Dealing with debt that belongs to someone else

Battling with debt collectors or suffering from their harassment is bad enough when a third-party attempt to collect a legitimate debt. Going round-and-round over a debt that belongs to someone else could be a nightmare. Texas residents receiving collection notices for debt that isn’t theirs could address the situation through established legal remedies.

Examining the debt and taking action

Determining whether the collection agency is in error seems like the best first step. Although someone might not remember or recognize an obligation, it might be legitimate. Perhaps someone signed onto a 12-month gym membership and stopped paying, moved on, and forgot about the accumulated dues.

If a debtor is unsure whether the obligation is his or hers, the debtor might ask the creditor for proof. Doing so involves sending a debt validation letter. The response should present definitive evidence the creditor is seeking payment from the right person.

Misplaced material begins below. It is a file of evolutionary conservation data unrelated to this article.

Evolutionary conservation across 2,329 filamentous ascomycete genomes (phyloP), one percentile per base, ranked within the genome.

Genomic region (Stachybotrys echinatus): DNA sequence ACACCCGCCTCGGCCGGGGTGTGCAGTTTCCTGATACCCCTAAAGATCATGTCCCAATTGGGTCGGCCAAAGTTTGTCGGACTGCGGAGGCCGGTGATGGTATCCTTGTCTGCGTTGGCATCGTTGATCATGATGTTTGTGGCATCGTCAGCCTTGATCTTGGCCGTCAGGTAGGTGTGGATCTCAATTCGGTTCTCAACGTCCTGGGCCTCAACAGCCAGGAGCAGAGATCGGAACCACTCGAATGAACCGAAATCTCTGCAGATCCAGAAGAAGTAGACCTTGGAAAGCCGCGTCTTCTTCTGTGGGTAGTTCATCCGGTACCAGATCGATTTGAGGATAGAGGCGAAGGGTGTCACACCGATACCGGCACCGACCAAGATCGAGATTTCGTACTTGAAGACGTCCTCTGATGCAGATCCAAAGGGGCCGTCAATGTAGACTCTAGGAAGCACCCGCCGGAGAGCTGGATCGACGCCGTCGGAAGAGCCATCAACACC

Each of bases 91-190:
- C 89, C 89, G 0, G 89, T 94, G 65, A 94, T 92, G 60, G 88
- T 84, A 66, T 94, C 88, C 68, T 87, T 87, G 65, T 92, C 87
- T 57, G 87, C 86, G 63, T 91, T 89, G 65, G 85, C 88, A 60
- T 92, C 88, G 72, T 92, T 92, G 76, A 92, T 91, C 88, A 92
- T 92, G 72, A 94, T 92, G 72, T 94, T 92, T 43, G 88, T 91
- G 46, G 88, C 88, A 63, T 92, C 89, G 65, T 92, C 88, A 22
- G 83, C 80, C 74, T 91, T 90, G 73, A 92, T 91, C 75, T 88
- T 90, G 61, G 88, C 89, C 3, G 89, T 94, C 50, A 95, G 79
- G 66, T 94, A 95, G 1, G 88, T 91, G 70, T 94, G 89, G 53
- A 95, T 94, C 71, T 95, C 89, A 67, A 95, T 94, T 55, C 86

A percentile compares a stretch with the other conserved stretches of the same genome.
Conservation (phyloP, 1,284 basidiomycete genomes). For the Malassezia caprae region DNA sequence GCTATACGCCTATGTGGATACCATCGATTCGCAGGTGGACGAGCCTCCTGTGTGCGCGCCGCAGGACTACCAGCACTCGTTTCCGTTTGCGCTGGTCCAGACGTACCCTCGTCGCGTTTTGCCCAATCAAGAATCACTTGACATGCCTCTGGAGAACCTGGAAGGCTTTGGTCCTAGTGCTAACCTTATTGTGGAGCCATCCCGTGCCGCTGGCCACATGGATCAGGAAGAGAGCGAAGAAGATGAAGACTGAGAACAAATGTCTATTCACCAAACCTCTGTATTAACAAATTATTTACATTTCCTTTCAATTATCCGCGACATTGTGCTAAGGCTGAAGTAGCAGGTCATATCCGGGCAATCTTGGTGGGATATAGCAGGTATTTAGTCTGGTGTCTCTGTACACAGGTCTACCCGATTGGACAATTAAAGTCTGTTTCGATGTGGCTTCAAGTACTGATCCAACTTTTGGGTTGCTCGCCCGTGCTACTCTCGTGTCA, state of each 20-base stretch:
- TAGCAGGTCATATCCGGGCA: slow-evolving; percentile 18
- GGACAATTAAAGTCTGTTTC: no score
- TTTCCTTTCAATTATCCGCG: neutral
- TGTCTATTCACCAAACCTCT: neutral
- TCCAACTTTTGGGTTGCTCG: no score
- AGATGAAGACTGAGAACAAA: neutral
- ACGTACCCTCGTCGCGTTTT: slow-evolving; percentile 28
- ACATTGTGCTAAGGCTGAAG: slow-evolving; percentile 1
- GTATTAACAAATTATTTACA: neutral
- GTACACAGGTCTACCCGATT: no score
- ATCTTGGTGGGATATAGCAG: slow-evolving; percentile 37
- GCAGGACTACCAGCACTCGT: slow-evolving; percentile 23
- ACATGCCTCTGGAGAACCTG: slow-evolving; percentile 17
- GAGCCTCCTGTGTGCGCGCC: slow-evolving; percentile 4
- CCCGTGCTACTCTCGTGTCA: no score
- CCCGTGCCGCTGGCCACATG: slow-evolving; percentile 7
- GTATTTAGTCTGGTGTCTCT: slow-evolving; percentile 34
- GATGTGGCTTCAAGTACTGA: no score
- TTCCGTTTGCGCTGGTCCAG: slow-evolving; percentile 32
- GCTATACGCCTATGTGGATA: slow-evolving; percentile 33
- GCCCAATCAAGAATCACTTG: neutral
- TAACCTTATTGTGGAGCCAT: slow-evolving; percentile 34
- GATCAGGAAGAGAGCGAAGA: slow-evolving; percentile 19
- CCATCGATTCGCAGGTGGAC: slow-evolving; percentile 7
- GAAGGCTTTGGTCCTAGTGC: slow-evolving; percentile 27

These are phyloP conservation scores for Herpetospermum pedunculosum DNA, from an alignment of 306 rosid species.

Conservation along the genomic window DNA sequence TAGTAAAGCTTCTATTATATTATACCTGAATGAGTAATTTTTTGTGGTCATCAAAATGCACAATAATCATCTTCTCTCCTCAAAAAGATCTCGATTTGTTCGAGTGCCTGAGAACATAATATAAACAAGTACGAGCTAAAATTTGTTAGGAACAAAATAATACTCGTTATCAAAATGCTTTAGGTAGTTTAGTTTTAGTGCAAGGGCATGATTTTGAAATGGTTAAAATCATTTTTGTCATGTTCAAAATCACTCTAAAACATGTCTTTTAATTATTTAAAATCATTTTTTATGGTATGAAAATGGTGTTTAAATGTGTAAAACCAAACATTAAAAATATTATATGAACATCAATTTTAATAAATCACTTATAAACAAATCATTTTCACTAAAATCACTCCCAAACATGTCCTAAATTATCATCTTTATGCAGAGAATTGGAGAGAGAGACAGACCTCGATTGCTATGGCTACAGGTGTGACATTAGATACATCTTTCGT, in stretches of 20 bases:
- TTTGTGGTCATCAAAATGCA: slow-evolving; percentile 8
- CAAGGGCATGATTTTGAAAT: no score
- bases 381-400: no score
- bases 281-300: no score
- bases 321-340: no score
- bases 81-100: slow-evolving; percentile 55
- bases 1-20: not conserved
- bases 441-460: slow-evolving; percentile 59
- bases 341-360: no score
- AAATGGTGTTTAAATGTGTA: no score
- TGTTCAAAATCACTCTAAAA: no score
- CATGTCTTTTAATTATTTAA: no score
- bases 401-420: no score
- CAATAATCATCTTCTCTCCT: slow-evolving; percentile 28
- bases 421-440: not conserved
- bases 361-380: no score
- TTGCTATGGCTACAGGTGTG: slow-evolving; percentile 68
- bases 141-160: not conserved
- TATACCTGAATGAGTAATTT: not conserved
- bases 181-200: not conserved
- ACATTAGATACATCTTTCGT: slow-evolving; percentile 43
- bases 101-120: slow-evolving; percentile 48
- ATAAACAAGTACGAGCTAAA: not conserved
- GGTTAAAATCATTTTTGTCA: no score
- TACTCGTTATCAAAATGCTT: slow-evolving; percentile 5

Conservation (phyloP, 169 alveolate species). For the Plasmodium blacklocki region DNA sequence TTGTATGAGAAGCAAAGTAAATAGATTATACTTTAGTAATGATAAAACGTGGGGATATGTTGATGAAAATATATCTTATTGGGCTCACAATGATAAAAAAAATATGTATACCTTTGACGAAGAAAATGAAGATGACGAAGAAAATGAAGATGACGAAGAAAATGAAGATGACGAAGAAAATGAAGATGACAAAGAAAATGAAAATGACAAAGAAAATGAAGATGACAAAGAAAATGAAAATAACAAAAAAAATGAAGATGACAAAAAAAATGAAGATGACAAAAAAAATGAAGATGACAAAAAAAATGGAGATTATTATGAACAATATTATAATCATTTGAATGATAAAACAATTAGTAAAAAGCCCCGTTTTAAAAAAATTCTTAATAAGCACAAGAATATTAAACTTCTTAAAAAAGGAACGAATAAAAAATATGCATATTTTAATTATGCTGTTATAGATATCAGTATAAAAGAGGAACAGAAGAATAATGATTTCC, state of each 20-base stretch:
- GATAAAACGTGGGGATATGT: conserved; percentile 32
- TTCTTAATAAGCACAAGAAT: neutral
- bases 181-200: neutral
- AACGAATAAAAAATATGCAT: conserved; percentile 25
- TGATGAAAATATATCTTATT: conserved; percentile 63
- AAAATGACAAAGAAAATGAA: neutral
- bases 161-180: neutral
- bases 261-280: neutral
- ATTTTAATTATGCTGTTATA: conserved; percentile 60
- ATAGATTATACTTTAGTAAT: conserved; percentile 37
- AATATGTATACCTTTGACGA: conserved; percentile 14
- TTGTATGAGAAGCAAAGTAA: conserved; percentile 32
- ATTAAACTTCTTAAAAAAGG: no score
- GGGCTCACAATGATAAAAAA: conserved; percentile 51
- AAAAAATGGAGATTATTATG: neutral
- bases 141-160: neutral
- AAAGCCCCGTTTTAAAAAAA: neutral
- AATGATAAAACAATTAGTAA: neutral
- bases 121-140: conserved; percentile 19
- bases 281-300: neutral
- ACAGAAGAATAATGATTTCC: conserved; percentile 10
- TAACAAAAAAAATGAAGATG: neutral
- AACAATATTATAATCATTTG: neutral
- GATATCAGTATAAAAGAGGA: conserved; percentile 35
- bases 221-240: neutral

Imagine receiving a document that presents a forged signature. Or, the person’s middle name might be different, establishing confusion about who owes what debt.

Determining a debt situation

Some may assume a debt is theirs without ever checking things out. If anything appears unfamiliar or otherwise odd, performing an investigation might be advisable. At the very least, doing so may set a course for exploring collection alternatives.

Ordering a free copy of one’s creditor report allows someone to review the record. Upon discovering the false information, a person could take legal steps to correct the record.

A creditor may continue to harass someone over debts the person does not owe. Such actions could get a creditor into legal trouble, and the victim may need to assert his or her rights.